Looking forward into 2021

I’m not claiming a regular writing group is a panacea. At the top, I mentioned that other stuff has happened too. We’ve had individually and collectively terrible weeks and mornings. We’ve been through at least two lockdowns (the number and duration varies depending on location). We’ve homeschooled children. We’ve had private individual lows.

But very many of these things are completely separate from the writing group, they would have happened whether someone was a member or not. The difference for us has been that we have this shared space and ritual of spending regular time together that we can come to despite what else is going on; a warm, supportive space and time, in which we can take courage from the group to nudge forwards our writing, projects and selves.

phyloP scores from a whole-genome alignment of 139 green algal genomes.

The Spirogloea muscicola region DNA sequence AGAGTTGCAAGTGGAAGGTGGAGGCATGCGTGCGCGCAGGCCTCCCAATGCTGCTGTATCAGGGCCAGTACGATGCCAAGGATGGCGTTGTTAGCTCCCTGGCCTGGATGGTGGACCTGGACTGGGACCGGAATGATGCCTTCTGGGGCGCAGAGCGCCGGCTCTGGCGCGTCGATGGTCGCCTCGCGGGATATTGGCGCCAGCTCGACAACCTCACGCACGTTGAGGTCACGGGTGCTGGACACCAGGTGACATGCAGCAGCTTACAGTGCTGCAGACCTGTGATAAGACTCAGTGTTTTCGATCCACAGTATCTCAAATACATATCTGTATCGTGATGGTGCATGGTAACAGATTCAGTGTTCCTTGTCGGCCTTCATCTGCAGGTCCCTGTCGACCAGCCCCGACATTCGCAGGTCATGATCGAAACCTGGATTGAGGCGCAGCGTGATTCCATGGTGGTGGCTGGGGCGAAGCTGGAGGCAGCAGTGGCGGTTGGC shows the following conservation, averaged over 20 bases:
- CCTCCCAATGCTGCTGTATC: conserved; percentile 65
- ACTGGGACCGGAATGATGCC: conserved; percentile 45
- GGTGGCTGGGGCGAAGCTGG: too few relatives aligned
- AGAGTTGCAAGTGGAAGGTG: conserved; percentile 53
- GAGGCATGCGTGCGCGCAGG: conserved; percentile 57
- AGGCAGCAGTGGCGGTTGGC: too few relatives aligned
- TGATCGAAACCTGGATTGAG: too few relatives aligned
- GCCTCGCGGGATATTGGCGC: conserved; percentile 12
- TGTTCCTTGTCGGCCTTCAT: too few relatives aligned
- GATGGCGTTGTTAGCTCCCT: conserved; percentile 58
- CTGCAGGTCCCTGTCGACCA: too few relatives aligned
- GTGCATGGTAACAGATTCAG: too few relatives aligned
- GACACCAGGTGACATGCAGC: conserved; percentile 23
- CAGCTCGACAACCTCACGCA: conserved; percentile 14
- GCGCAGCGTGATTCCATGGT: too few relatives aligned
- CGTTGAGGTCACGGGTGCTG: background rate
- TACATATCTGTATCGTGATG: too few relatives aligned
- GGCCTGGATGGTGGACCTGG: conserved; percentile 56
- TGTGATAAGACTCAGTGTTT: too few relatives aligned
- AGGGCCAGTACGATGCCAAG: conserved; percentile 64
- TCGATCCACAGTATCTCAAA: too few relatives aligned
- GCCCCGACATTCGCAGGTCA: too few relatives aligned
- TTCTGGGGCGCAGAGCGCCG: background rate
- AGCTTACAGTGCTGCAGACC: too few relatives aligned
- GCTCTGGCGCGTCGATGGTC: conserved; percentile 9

Looking forward into 2021, we’ll continue to write throughout the year. Some days, we may only manage ‘showing up and being present’ for the session. Other mornings will fly by, and we’ll stumble back out into the wider world wondering where all the words came from. Some members will submit and defend their theses, others will do empirical work, new members may join us. Whatever else is going on for them, this writing space will stand, offering¬†gentle structure, community and solidarity to researchers working through what’s otherwise often a lonely and isolated endeavour.

 

Do you facilitate a writing group? Please get in touch – I’d love to hear your reflections on the craft of facilitating, and your experiences.¬†